Tuesday, November 9, 2010

Feds Take On Cherished Old Wine Terms

At the risk of inducing a headache, I've been reading a week-old edition of the Federal Register. Between pages 67666 and 67669, representatives of the Alcohol and Tobacco Tax and Trade Bureau (TTB),   responsible for enforcing the nation's wine laws, invite wine-trade officials and consumers to comment on changes to wine-label nomenclature that federal agents are mulling.

Specifically, they are looking primarily at the term "estate bottled," which appears fairly often on labels and in promotional material. Currently, the TTB has several specific standards to qualify the use of "estate bottled." Any bottle of wine bearing that phrase also must bear the name of an American Viticultural Area, or appellation. The winery itself must be in that same appellation. All the processing of the grapes and the making of the wine must be done on that site. Over the years, TTB officials have come to regard the similar phrase "estate grown" as a synonym for "estate bottled."

Federal officials haven't offered any explanation about the need for this review, other than an oblique reference about some unnamed industry members who have asked to use "estate grown" on wine labels without meeting the standards for "estate bottled."

Seemingly as an afterthought, federal authorities figured that if they were going to reconsider definitions for "estate bottled" and "estate grown" they might as well toss onto the table for debate several other wine-label terms that have been either interpreted ambiguously or left undefined altogether. Thus, they also are inviting comments on the use of "estate" and "estates" generally, even in brand names, as well as "proprietor grown," "vintner grown," "single vineyard," "select harvest," "proprietor's blend" and "bottle aged."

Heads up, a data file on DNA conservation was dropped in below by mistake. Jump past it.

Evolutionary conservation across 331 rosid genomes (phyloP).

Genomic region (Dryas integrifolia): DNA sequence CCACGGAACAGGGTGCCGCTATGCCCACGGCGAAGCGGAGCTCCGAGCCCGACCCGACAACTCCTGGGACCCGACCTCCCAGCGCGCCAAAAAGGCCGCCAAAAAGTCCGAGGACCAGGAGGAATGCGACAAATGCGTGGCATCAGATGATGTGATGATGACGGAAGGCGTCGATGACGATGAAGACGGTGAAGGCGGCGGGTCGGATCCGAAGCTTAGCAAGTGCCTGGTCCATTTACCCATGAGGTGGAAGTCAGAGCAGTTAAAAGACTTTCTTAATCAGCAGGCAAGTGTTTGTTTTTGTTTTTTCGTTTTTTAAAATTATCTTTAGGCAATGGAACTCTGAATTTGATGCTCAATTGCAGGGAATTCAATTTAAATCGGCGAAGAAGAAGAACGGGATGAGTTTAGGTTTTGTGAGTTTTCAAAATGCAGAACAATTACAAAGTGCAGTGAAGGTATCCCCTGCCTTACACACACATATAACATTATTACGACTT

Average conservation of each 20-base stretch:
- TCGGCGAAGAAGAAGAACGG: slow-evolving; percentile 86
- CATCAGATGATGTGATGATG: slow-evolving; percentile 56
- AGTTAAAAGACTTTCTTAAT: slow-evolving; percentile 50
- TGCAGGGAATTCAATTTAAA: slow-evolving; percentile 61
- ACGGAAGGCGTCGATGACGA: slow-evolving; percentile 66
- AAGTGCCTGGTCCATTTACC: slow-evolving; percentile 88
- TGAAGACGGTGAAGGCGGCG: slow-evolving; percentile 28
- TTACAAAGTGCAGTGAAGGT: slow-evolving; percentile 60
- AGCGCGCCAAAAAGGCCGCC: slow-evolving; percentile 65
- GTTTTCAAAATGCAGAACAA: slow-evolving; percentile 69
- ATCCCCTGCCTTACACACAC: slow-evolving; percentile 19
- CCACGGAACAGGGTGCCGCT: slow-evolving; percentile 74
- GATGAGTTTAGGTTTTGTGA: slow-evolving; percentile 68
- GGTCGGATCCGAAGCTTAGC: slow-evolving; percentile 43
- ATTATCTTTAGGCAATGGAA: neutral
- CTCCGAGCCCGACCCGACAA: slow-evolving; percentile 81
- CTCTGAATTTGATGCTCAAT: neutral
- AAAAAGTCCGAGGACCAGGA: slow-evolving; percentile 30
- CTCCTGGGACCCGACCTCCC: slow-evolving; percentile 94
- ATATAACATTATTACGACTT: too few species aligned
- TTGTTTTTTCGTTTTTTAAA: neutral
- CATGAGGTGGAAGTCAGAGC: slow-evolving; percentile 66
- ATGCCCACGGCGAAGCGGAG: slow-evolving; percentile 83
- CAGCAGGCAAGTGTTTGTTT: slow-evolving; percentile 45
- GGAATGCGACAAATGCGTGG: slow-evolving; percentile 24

Most consumers, of course, don't give a darn about such fanciful terms on wine labels. If they give them any thought at all, it's to dismiss them as winemaker hype, not at all as significant as the numbers on the price sticker, the name of the producer, the type or style of the wine, and maybe the place of origin.

Nevertheless, I do look forward to the debate sure to ensue about a few terms that TTB officials have opened for discussion other than "estate bottled," and those would be "reserve," "old clone" and most especially "old vine." "Old vine" is a label term used widely and enthusiastically in Northern California, in particular in the marketing of zinfandel, yet no standard exists to explain what it means. Is an "old vine" at least 50 years old or 75 or 100 or something else? I've had one winemaker tell me that the vines that yielded the grapes in his "old vine" zinfandel were only about 10 years old, and that "old vine" was a phrase meant to suggest the style of the wine - dark, rich, likely high in alcohol and tannin - and not the age of the vines. OK, so let the debate commence.

Industry members and consumers have only until Jan. 3 to comment. For more information about the issue, and for directions on submitting remarks, go to the Federal Register or the docket with the proposed rules.

3 comments:

  1. I think this is exponentially less important than the issues the TTB fails to address regarding terms like "champagne", "port", and "madeira". I realize that these are no longer completely generic terms, but I am frustrated every time I see one on a label not from that place and every time I have to explain to another consumer that in the rest of the world these terms mean something about the origins of the wines. Even Australia is finally on board with the EU regulations, yet the US insists on allowing its producers to deceive and confuse consumers in ways that are illegal throughout the EU, the home of the actual places bearing those names.

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  2. Tom Wark has a delightfully wicked list of suggestions on this subject. The link is...


    http://fermentation.typepad.com/fermentation/2010/11/in-the-interests-of-saving-time.html

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  3. The term I would like them to review is "Reserve". If ever a wine term was abused, that's the one. Italy and France give legal meaning to the term, and I would like to see that in the US as well.

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